Tax Relief

How to Respond to IRS Letter 3500 – Interim Letter

You received the notice that you are being audited. While not a fun situation, you responded and sent in the required documentation. Now you received IRS Letter 3500-interim. What does it mean and what should you do?

Here are the basics.

What is the purpose of IRS Interim Letter 3500?

IRS LETTER 3500 is used to inform taxpayers the IRS needs more time to provide a response.

IRS Letter 3500, Interim Letter, is sent to a taxpayer when the IRS needs additional time to provide a response. Being so, it confirms that the IRS has received your documents and provides you with a new timeframe for when you can expect the next response.

You will receive another letter which will state when you can expect the results.

How to respond to IRS Letter 3500

The good news is you do not have to take any action at this point. You provided the documents that the IRS requested and now the ball is in its court.

However, make a note of the timeframe. If you haven’t heard back from the IRS by the last day of the timeframe they provided, call the person listed on the notice to check on the status.

Further, you can call the contact at any time if you have questions or concerns.

Frequently asked questions about IRS audits

How long does an IRS audit usually take?

Most business with the IRS is not fast, as correspondence is via a series of letters sent in the mail. IRS audits vary depending on the situation but usually settle well within one year, according to H and R Block.

The type of audit influences the time frame. Mail audits are the quickest followed by office audits, while field audits usually take the longest.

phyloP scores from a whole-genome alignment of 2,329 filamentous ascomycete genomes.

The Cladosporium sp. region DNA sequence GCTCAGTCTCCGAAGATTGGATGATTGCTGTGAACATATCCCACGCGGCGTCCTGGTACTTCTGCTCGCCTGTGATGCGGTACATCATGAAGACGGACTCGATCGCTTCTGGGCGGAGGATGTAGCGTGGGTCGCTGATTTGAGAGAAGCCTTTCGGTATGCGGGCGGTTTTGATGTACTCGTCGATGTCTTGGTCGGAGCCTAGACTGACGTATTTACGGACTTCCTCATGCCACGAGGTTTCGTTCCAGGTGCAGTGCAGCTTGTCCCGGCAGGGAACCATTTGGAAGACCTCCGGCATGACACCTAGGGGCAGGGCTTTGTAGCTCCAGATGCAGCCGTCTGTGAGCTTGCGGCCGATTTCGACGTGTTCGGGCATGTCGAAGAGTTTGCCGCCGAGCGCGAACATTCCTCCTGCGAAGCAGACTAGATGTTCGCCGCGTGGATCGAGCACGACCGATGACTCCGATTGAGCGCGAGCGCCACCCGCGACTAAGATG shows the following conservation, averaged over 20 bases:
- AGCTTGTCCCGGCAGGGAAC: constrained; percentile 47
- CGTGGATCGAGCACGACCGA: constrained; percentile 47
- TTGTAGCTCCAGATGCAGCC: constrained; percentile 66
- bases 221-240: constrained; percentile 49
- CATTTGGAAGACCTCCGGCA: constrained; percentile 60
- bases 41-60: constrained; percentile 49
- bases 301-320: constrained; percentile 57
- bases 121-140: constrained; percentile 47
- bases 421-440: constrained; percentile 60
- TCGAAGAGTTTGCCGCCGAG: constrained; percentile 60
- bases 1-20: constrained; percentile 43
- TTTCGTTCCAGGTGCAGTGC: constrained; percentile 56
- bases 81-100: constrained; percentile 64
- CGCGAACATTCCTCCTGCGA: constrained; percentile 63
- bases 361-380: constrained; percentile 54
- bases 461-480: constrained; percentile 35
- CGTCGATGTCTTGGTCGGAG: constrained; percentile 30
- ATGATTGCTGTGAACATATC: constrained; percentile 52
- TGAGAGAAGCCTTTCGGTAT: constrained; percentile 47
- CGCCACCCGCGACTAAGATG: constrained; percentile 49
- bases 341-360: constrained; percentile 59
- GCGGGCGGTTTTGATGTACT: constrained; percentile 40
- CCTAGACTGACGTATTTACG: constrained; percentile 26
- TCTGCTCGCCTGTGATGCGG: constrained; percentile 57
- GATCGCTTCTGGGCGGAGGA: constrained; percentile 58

Further, the number of discrepancies and the level of organization you have will make an impact.

How common are IRS audits?

IRS audits are rare. When they do occur, most are performed via mail correspondence.

What is the statute of limitations on tax returns?

The statute of limitations states that the IRS can only assess additional taxes on a return within three years of the date it was due or the date you filed (whichever is later).

However, there is no statute if tax fraud is an issue.

What if you disagree with the result of your audit?

If you disagree with the audit results, you can file an appeal with the IRS Office of Appeals within 30 days. If more than 30 days pass, you can file a petition with the Tax Court after you receive the Notice of Deficiency.

Read the Definitive Guide to IRS notices and letters.

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